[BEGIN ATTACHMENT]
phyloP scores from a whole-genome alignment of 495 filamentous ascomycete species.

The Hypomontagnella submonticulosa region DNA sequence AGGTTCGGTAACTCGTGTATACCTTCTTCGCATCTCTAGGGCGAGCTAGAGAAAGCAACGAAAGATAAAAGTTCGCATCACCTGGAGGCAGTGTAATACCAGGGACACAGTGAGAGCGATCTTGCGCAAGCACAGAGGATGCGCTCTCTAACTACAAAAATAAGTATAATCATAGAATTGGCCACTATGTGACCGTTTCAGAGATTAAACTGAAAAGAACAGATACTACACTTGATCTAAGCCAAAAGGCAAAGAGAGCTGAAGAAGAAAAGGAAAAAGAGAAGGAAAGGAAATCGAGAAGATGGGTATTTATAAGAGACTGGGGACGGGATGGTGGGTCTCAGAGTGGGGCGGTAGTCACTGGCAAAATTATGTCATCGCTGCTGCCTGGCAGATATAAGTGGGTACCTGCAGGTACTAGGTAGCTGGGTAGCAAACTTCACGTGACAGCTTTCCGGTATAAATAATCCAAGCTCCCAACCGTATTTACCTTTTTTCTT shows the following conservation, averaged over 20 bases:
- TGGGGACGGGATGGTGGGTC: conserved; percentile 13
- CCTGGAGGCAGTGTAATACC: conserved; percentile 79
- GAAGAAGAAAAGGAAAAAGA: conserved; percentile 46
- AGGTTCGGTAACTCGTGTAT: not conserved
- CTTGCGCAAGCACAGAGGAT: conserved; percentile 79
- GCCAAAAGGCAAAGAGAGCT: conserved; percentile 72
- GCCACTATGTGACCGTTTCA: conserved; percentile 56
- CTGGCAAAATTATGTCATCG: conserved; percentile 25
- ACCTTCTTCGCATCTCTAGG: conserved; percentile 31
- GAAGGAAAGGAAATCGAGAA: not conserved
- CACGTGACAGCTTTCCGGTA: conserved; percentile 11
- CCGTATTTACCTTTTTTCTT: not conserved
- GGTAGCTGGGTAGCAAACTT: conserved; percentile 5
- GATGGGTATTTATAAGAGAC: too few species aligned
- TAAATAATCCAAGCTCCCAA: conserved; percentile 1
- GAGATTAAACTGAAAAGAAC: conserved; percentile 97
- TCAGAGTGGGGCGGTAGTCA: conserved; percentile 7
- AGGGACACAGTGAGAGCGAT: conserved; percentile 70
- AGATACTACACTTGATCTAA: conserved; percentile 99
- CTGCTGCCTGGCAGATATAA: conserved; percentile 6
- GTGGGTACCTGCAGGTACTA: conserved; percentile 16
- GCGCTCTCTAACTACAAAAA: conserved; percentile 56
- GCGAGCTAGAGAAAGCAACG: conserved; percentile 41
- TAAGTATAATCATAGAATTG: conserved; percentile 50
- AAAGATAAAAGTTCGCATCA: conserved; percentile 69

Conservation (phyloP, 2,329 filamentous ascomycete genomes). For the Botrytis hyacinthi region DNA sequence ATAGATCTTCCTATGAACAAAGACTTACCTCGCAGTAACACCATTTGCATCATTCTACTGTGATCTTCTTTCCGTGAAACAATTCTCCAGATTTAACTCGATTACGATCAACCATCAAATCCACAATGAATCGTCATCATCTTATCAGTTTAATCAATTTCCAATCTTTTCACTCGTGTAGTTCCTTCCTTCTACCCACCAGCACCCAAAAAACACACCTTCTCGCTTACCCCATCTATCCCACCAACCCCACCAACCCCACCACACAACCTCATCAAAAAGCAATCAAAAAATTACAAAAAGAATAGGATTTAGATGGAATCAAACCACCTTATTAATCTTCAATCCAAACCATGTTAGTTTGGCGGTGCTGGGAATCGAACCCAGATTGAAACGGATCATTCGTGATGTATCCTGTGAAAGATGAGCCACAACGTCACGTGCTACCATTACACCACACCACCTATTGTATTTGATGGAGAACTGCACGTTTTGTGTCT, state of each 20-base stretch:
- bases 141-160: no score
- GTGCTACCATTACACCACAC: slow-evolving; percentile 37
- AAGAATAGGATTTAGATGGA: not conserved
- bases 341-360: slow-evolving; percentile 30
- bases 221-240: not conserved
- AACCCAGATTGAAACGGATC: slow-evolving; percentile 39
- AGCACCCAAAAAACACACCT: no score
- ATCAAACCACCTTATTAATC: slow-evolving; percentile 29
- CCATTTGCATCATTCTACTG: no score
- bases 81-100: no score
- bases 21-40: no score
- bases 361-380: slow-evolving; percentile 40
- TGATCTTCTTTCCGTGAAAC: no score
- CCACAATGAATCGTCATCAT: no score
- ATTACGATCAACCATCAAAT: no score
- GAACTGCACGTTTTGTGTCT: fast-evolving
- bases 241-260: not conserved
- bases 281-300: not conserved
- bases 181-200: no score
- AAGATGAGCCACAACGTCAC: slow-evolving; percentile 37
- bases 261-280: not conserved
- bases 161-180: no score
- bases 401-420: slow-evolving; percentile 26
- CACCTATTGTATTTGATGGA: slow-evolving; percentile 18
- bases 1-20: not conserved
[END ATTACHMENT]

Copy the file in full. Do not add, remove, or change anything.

phyloP scores from a whole-genome alignment of 495 filamentous ascomycete species.

The Hypomontagnella submonticulosa region DNA sequence AGGTTCGGTAACTCGTGTATACCTTCTTCGCATCTCTAGGGCGAGCTAGAGAAAGCAACGAAAGATAAAAGTTCGCATCACCTGGAGGCAGTGTAATACCAGGGACACAGTGAGAGCGATCTTGCGCAAGCACAGAGGATGCGCTCTCTAACTACAAAAATAAGTATAATCATAGAATTGGCCACTATGTGACCGTTTCAGAGATTAAACTGAAAAGAACAGATACTACACTTGATCTAAGCCAAAAGGCAAAGAGAGCTGAAGAAGAAAAGGAAAAAGAGAAGGAAAGGAAATCGAGAAGATGGGTATTTATAAGAGACTGGGGACGGGATGGTGGGTCTCAGAGTGGGGCGGTAGTCACTGGCAAAATTATGTCATCGCTGCTGCCTGGCAGATATAAGTGGGTACCTGCAGGTACTAGGTAGCTGGGTAGCAAACTTCACGTGACAGCTTTCCGGTATAAATAATCCAAGCTCCCAACCGTATTTACCTTTTTTCTT shows the following conservation, averaged over 20 bases:
- TGGGGACGGGATGGTGGGTC: conserved; percentile 13
- CCTGGAGGCAGTGTAATACC: conserved; percentile 79
- GAAGAAGAAAAGGAAAAAGA: conserved; percentile 46
- AGGTTCGGTAACTCGTGTAT: not conserved
- CTTGCGCAAGCACAGAGGAT: conserved; percentile 79
- GCCAAAAGGCAAAGAGAGCT: conserved; percentile 72
- GCCACTATGTGACCGTTTCA: conserved; percentile 56
- CTGGCAAAATTATGTCATCG: conserved; percentile 25
- ACCTTCTTCGCATCTCTAGG: conserved; percentile 31
- GAAGGAAAGGAAATCGAGAA: not conserved
- CACGTGACAGCTTTCCGGTA: conserved; percentile 11
- CCGTATTTACCTTTTTTCTT: not conserved
- GGTAGCTGGGTAGCAAACTT: conserved; percentile 5
- GATGGGTATTTATAAGAGAC: too few species aligned
- TAAATAATCCAAGCTCCCAA: conserved; percentile 1
- GAGATTAAACTGAAAAGAAC: conserved; percentile 97
- TCAGAGTGGGGCGGTAGTCA: conserved; percentile 7
- AGGGACACAGTGAGAGCGAT: conserved; percentile 70
- AGATACTACACTTGATCTAA: conserved; percentile 99
- CTGCTGCCTGGCAGATATAA: conserved; percentile 6
- GTGGGTACCTGCAGGTACTA: conserved; percentile 16
- GCGCTCTCTAACTACAAAAA: conserved; percentile 56
- GCGAGCTAGAGAAAGCAACG: conserved; percentile 41
- TAAGTATAATCATAGAATTG: conserved; percentile 50
- AAAGATAAAAGTTCGCATCA: conserved; percentile 69

Conservation (phyloP, 2,329 filamentous ascomycete genomes). For the Botrytis hyacinthi region DNA sequence ATAGATCTTCCTATGAACAAAGACTTACCTCGCAGTAACACCATTTGCATCATTCTACTGTGATCTTCTTTCCGTGAAACAATTCTCCAGATTTAACTCGATTACGATCAACCATCAAATCCACAATGAATCGTCATCATCTTATCAGTTTAATCAATTTCCAATCTTTTCACTCGTGTAGTTCCTTCCTTCTACCCACCAGCACCCAAAAAACACACCTTCTCGCTTACCCCATCTATCCCACCAACCCCACCAACCCCACCACACAACCTCATCAAAAAGCAATCAAAAAATTACAAAAAGAATAGGATTTAGATGGAATCAAACCACCTTATTAATCTTCAATCCAAACCATGTTAGTTTGGCGGTGCTGGGAATCGAACCCAGATTGAAACGGATCATTCGTGATGTATCCTGTGAAAGATGAGCCACAACGTCACGTGCTACCATTACACCACACCACCTATTGTATTTGATGGAGAACTGCACGTTTTGTGTCT, state of each 20-base stretch:
- bases 141-160: no score
- GTGCTACCATTACACCACAC: slow-evolving; percentile 37
- AAGAATAGGATTTAGATGGA: not conserved
- bases 341-360: slow-evolving; percentile 30
- bases 221-240: not conserved
- AACCCAGATTGAAACGGATC: slow-evolving; percentile 39
- AGCACCCAAAAAACACACCT: no score
- ATCAAACCACCTTATTAATC: slow-evolving; percentile 29
- CCATTTGCATCATTCTACTG: no score
- bases 81-100: no score
- bases 21-40: no score
- bases 361-380: slow-evolving; percentile 40
- TGATCTTCTTTCCGTGAAAC: no score
- CCACAATGAATCGTCATCAT: no score
- ATTACGATCAACCATCAAAT: no score
- GAACTGCACGTTTTGTGTCT: fast-evolving
- bases 241-260: not conserved
- bases 281-300: not conserved
- bases 181-200: no score
- AAGATGAGCCACAACGTCAC: slow-evolving; percentile 37
- bases 261-280: not conserved
- bases 161-180: no score
- bases 401-420: slow-evolving; percentile 26
- CACCTATTGTATTTGATGGA: slow-evolving; percentile 18
- bases 1-20: not conserved